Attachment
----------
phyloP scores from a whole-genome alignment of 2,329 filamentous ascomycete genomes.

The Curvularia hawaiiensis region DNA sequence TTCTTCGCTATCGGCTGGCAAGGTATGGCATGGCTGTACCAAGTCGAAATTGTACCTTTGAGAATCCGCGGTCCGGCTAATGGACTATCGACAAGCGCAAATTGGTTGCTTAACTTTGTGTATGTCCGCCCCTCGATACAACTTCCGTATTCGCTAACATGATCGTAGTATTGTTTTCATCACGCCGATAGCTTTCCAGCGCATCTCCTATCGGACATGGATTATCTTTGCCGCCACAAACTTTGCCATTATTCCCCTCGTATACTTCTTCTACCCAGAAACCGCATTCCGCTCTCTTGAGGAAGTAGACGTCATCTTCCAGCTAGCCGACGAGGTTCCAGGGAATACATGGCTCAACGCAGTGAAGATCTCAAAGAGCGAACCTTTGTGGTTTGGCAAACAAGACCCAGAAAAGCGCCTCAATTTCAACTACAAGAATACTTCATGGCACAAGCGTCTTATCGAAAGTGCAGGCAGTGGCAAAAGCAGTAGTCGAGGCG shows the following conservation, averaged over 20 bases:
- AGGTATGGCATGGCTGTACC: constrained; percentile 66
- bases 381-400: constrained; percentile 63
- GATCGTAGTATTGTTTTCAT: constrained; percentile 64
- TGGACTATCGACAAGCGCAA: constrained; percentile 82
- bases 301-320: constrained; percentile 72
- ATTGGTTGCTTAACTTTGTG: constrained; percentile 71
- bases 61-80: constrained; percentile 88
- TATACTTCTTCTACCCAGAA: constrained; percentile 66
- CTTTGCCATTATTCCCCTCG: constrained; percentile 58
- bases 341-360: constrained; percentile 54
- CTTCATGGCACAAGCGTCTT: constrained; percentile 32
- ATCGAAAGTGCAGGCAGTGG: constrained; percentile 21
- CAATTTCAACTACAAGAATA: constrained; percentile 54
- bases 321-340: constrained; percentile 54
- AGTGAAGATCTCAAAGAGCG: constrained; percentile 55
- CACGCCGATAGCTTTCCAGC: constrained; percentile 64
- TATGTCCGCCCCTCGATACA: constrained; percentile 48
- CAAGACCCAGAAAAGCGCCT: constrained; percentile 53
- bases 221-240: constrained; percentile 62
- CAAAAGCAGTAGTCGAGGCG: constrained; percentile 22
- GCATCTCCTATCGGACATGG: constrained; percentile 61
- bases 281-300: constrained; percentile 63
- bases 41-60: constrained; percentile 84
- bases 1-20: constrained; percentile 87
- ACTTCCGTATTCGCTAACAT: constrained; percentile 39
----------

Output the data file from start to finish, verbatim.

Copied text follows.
phyloP scores from a whole-genome alignment of 2,329 filamentous ascomycete genomes.

The Curvularia hawaiiensis region DNA sequence TTCTTCGCTATCGGCTGGCAAGGTATGGCATGGCTGTACCAAGTCGAAATTGTACCTTTGAGAATCCGCGGTCCGGCTAATGGACTATCGACAAGCGCAAATTGGTTGCTTAACTTTGTGTATGTCCGCCCCTCGATACAACTTCCGTATTCGCTAACATGATCGTAGTATTGTTTTCATCACGCCGATAGCTTTCCAGCGCATCTCCTATCGGACATGGATTATCTTTGCCGCCACAAACTTTGCCATTATTCCCCTCGTATACTTCTTCTACCCAGAAACCGCATTCCGCTCTCTTGAGGAAGTAGACGTCATCTTCCAGCTAGCCGACGAGGTTCCAGGGAATACATGGCTCAACGCAGTGAAGATCTCAAAGAGCGAACCTTTGTGGTTTGGCAAACAAGACCCAGAAAAGCGCCTCAATTTCAACTACAAGAATACTTCATGGCACAAGCGTCTTATCGAAAGTGCAGGCAGTGGCAAAAGCAGTAGTCGAGGCG shows the following conservation, averaged over 20 bases:
- AGGTATGGCATGGCTGTACC: constrained; percentile 66
- bases 381-400: constrained; percentile 63
- GATCGTAGTATTGTTTTCAT: constrained; percentile 64
- TGGACTATCGACAAGCGCAA: constrained; percentile 82
- bases 301-320: constrained; percentile 72
- ATTGGTTGCTTAACTTTGTG: constrained; percentile 71
- bases 61-80: constrained; percentile 88
- TATACTTCTTCTACCCAGAA: constrained; percentile 66
- CTTTGCCATTATTCCCCTCG: constrained; percentile 58
- bases 341-360: constrained; percentile 54
- CTTCATGGCACAAGCGTCTT: constrained; percentile 32
- ATCGAAAGTGCAGGCAGTGG: constrained; percentile 21
- CAATTTCAACTACAAGAATA: constrained; percentile 54
- bases 321-340: constrained; percentile 54
- AGTGAAGATCTCAAAGAGCG: constrained; percentile 55
- CACGCCGATAGCTTTCCAGC: constrained; percentile 64
- TATGTCCGCCCCTCGATACA: constrained; percentile 48
- CAAGACCCAGAAAAGCGCCT: constrained; percentile 53
- bases 221-240: constrained; percentile 62
- CAAAAGCAGTAGTCGAGGCG: constrained; percentile 22
- GCATCTCCTATCGGACATGG: constrained; percentile 61
- bases 281-300: constrained; percentile 63
- bases 41-60: constrained; percentile 84
- bases 1-20: constrained; percentile 87
- ACTTCCGTATTCGCTAACAT: constrained; percentile 39